Autumn isn’t a season. It’s a mood within a cultural tradition, that views life as a flow out of the earth during certain degrees of tilt of its northern shoulder towards or away from the sun. In other words, it’s the mood that a certain group of humans have come to use as a means of reading that quality of light. Previous groups of humans used standing stones, moons, stories, songs, or the amount of water falling from the sky.
Leaving seasons behind is liberating. The flow remains. It exists in the image above, which is traditionally read in Canada as a falling away into a time of rest before the life force springs forth again, combined with a sense of ripeness. This is an ancient world that Europeans brought from Asian millennia ago. In the Okanagan, though, it says that the land in the image below is dead from the effects of summer, since it isn’t springing forth, and is waiting to be returned to a watery state by winter before springing forth again.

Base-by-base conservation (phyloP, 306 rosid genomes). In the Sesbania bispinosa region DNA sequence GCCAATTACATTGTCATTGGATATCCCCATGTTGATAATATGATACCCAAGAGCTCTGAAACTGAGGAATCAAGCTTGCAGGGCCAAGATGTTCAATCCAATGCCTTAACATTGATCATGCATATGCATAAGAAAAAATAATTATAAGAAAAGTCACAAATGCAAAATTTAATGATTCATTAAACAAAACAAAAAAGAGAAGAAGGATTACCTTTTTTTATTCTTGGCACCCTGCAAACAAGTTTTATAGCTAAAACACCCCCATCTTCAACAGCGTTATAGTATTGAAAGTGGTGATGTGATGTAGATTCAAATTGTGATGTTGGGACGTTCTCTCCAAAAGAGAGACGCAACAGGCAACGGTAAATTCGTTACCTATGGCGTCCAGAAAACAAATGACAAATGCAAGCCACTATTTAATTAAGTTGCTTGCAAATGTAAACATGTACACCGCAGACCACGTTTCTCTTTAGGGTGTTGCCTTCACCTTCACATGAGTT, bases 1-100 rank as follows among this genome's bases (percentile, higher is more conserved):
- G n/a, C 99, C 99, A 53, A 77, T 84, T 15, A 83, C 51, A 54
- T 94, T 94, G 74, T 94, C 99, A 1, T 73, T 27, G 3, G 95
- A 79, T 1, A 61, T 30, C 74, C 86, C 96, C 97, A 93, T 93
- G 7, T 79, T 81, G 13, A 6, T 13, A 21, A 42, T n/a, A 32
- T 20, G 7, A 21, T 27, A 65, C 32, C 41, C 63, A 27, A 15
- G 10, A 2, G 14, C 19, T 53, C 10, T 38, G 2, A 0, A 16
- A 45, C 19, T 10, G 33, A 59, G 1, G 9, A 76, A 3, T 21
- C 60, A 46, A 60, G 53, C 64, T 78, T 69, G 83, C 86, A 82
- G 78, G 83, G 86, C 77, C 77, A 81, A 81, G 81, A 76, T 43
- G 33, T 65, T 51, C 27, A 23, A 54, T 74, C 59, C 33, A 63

That’s simply not true. That dry scene has already sprouted with mid-August thunderstorms and is soaking up October’s rains. This is spring, just before the great time of growth under the lens of the snow. Life here is not about a springing forth, but about a holding. And that’s the beauty of it.